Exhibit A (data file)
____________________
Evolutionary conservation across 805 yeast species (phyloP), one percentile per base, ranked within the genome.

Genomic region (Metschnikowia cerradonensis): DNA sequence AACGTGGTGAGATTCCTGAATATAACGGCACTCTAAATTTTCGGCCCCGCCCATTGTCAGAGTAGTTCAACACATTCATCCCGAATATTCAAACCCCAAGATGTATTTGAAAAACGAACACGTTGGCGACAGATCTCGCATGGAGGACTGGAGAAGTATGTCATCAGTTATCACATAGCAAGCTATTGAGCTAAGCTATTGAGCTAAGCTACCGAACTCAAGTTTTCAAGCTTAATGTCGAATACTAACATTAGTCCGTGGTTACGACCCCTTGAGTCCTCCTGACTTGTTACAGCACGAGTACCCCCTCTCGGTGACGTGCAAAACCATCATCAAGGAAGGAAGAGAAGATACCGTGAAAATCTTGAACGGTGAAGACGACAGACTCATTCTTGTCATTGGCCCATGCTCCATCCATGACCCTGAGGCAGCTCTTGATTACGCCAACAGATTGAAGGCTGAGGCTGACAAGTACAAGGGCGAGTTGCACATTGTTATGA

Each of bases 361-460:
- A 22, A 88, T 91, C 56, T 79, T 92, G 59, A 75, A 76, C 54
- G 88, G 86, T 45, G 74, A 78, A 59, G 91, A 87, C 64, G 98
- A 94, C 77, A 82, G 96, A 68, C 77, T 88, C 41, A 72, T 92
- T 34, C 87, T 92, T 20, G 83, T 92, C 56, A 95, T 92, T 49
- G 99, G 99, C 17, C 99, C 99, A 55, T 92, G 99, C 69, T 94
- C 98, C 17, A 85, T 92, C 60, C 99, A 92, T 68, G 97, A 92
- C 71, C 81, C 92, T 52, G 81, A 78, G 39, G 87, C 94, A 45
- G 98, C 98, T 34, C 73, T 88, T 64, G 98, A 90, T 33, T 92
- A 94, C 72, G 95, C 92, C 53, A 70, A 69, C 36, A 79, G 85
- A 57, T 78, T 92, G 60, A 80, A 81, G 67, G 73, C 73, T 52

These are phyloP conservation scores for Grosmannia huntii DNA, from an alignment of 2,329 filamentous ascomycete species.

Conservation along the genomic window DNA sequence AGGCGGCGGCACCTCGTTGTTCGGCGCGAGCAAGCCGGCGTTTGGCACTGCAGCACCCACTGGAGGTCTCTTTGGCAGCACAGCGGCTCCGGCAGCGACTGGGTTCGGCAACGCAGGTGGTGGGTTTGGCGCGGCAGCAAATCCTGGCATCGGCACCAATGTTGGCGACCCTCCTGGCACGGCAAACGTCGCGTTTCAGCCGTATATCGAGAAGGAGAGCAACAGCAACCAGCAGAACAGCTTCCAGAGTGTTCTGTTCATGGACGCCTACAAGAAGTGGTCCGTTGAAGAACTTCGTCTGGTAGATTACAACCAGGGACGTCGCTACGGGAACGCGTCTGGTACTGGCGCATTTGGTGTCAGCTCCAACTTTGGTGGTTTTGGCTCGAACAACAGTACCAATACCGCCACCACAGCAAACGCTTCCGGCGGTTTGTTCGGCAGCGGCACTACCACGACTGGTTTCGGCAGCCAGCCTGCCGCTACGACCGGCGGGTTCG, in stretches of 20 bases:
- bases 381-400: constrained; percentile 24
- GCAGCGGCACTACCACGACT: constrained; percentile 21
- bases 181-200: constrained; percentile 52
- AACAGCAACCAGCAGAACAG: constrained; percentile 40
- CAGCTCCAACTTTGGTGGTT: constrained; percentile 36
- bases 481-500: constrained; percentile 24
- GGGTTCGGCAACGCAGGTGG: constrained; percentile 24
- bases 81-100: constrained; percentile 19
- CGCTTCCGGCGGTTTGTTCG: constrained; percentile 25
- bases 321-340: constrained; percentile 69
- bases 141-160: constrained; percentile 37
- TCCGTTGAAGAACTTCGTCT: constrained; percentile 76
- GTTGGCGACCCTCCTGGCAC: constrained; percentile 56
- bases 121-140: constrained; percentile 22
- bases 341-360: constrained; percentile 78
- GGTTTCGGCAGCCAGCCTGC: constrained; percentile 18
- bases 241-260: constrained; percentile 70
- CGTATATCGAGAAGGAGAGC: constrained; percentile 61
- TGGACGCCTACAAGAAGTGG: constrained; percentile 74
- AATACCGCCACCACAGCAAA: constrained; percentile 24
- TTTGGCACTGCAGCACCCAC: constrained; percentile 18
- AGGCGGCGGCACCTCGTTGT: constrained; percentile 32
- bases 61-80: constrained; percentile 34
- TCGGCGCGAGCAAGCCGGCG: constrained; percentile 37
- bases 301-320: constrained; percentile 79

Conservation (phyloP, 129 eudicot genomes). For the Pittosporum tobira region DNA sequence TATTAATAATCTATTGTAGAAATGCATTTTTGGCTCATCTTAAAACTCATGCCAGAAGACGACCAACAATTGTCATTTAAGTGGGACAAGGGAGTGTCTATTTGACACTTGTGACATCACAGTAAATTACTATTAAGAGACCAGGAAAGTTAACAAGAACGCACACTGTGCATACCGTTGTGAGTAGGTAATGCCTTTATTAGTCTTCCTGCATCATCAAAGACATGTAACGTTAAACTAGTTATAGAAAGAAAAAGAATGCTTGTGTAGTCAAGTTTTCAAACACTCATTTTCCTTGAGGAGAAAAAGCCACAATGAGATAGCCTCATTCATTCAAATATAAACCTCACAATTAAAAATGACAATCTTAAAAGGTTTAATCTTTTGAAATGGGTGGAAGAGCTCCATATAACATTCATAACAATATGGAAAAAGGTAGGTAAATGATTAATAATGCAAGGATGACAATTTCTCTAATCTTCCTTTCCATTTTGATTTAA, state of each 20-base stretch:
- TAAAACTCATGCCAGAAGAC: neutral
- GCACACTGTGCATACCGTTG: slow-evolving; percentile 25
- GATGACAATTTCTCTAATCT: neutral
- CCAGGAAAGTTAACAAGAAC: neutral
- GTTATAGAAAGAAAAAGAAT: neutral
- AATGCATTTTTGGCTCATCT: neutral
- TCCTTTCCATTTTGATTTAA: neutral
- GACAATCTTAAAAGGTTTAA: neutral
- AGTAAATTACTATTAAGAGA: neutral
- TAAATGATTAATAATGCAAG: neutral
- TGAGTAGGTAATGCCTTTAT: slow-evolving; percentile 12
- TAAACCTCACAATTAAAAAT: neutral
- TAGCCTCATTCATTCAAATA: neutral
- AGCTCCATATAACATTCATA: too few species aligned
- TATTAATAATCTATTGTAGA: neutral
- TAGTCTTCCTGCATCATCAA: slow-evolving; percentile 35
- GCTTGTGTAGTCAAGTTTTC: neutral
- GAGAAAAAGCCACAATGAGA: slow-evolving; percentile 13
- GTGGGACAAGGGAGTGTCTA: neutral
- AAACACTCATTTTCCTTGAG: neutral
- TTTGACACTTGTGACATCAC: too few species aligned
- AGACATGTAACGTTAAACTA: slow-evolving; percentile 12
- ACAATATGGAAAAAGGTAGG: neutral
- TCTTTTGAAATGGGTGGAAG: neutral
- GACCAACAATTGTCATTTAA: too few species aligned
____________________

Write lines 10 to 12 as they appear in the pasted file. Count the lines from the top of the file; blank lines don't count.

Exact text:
- C 71, C 81, C 92, T 52, G 81, A 78, G 39, G 87, C 94, A 45
- G 98, C 98, T 34, C 73, T 88, T 64, G 98, A 90, T 33, T 92
- A 94, C 72, G 95, C 92, C 53, A 70, A 69, C 36, A 79, G 85